Business propositions, partnerships and a chance to win a $100,000 CITE competition are at stake for UTSA entrepreneurial students — but they only have eight minutes.
UTSA’s Center for Innovation and Technology Entrepreneurship (CITE) biannual $100,000 Student Technology Venture Competition pits 10 business teams — consisting of UTSA engineering and business students — against each other as they present a prototype to a panel of judges who decide what product is worthy of investment.
Marking its eighth year, CITE — the largest undergraduate business plan competition in the country — has had over 1,000 students participate in the Technology Entrepreneurship Boot Camp for young entrepreneurs, with 500 of those students continuing on to the $100k CITE competition.
“What makes (entrepreneurship) attractive — in my view — is it gives you a different way of thinking,” said UTSA Chief Commercialization Officer and Professor of Innovation & Entrepreneurship, Dr. Cory Hallam. “If you look at my graduate class I teach the students about having an entrepreneurial radar so they can identify a problem that is big enough and has a large enough need that it needs to be solved and in doing so creating a business model.”
Dr. Anita Leffel, director of entrepreneurship programs and senior lecturer in the Department of Management, explained that the entrepreneurial field is full of small businesses that are most in need of innovation, which is why entrepreneurs are a necessary commodity in the workforce.
Students enrolled in Dr. Leffel’s undergraduate course are given various outlets to understand entrepreneurship; that is, students identify a product, determine whether that product has potential for commercialization to make money, identify the customer and develop a business plan while learning the intricacies of their target market.
In doing so, engineering students must develop a proof of concept showing that their product has some feasibility toward actual commercialization. Business students then take the product and develop a business model to answer the question ‘How will I make money?’ Combined, the two contrasting fields, whose technical language often do not mesh, both aim at identifying what Leffel describes as a real problem and finding the best logical solution that grabs an investor’s attention.
“We give (students) a road map. From day one we are giving them a road that if you follow and you come to class, and you make a presentation it will culminate into the (CITE) competition,” said Leffel. “I believe anybody can learn the skill set of an entrepreneur, and I wish everyone was taking a course in entrepreneurship just to open their minds and eyes to the fact that anybody can learn the tools of an entrepreneur.”
Although entrepreneurship can yield prosperous outcomes, Hallam explained that certain entrepreneurial components, such as being able to clearly articulate a product or service, separate successes from failures. Entrepreneurial endeavors, Hallam explained, include calculated risks rather than gambling, which considers odds instead of pre-identifying potential risks.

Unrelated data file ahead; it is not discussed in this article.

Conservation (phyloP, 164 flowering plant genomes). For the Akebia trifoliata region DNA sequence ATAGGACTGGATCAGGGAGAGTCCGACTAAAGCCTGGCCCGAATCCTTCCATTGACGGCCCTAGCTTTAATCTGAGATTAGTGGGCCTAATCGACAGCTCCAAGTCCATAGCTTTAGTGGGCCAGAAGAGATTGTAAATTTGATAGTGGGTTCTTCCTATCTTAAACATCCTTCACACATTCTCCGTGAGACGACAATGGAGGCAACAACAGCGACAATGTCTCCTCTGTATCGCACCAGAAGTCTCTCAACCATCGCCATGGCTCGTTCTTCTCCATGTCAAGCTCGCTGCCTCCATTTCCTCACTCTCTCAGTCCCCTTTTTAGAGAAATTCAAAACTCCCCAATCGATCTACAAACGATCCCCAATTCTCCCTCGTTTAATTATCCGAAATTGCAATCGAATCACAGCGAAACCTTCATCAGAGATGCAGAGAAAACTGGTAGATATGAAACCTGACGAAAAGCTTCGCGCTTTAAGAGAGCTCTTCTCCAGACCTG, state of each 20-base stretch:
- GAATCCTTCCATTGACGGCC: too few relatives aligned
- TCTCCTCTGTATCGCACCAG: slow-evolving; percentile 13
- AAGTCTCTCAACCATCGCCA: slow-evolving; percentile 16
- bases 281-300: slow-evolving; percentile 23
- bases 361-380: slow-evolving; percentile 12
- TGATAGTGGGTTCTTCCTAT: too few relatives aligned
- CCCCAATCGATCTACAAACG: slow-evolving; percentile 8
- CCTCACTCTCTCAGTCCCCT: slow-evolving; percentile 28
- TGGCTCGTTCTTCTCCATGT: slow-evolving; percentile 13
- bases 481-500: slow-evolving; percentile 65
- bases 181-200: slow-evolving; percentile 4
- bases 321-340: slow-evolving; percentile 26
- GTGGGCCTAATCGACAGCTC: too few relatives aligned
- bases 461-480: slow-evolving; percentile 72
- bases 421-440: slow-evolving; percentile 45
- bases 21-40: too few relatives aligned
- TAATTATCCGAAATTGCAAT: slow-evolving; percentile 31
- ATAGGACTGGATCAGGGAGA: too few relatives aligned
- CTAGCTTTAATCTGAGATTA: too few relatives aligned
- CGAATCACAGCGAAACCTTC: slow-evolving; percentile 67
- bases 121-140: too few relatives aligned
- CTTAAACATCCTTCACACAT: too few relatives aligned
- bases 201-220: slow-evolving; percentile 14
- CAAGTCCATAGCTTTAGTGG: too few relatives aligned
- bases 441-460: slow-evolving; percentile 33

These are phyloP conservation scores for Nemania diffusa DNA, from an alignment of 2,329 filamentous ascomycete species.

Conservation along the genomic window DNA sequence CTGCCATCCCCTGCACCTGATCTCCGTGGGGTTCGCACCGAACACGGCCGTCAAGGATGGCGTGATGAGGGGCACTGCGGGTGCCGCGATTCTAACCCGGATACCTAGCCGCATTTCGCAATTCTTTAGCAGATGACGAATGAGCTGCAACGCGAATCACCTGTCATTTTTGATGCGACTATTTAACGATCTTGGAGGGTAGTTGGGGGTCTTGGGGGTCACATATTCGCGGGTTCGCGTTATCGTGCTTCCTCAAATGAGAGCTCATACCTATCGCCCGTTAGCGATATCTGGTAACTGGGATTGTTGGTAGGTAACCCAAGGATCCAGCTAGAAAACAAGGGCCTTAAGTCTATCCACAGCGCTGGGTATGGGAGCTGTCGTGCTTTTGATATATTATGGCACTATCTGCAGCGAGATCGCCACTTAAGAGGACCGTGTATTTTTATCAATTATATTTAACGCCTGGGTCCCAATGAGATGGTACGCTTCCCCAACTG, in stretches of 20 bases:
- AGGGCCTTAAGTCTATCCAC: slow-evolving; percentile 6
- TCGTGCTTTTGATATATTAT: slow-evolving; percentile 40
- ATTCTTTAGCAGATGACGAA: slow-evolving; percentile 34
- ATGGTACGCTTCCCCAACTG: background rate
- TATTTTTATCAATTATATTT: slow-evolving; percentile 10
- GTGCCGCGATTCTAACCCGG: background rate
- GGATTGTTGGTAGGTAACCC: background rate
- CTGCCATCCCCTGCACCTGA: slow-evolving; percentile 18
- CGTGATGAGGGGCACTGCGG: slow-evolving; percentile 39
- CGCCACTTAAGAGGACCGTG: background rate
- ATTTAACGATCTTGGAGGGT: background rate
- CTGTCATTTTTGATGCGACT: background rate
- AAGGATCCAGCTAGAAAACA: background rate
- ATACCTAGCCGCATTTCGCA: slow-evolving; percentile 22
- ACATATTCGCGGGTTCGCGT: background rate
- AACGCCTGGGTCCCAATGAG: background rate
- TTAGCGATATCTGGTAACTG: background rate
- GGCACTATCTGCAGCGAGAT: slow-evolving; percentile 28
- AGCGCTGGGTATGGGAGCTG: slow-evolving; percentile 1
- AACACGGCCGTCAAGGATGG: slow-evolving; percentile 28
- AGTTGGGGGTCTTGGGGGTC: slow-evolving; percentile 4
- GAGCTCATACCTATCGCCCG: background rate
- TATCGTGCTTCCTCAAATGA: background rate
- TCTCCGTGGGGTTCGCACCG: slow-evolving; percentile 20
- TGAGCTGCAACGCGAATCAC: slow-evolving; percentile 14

“I can pretty much guarantee that every young start up that does not spend a lot time talking to potential customers and discovering their customer base will fail because your customers will give you great information on what they want and what they currently don’t have,” said Hallam.
As the semester ends, UTSA CITE participants’ experiences culminate into one eight-minute pitch to determine if their product survives past the drawing boards. Conceptum Biologics — a team consisting of members Paula Ngyuen, Zachary Espericveta, Daniela Arriaga, Victor Aguero, Jair Castillo, and Ehab Abdelaziz — will present their Cricothyroid Membrane Detection Device.
The team explained that, normally, when an accident occurs or breathing is obstructed, paramedics must perform a cricotrhotemy, a procedure that makes an incision into the neck creating an emergency airway. The procedure, however, first requires finding the crcothyroid membrane, which is done through touching the neck, leaving room for human error and inaccuracies that can lead to death. The device presented by Conceptum Biologics will more accurately locate the membrane, reducing risks associated with the existing procedure.
Espericveta and teammate Paula Ngyen, both describe the preparation for the CITE competition as a unique experience unlike any other course they have taken at UTSA. Unlike a typical course, the team remarked that the course isn’t something you can forget, but rather it changes your perspective on how to approach investors and communicate. Students aren’t simply going to class and reading material, but rather incorporating their work into a business pitch, creating their own job instead of getting a job.
“It feels like real life for me. This doesn’t feel like I’m doing it for a class, this feels like it’s my job. This is what I worry about — my other courses are nothing compared to this (competition) at all,” said Espericveta. “Because this is something that could be our future, its not just a project that we just turn in and then its gone. So preparation is different. You want to make sure its instilled in you. This stuff you don’t want to forget a couple months later. You need to know it. You want to understand it.”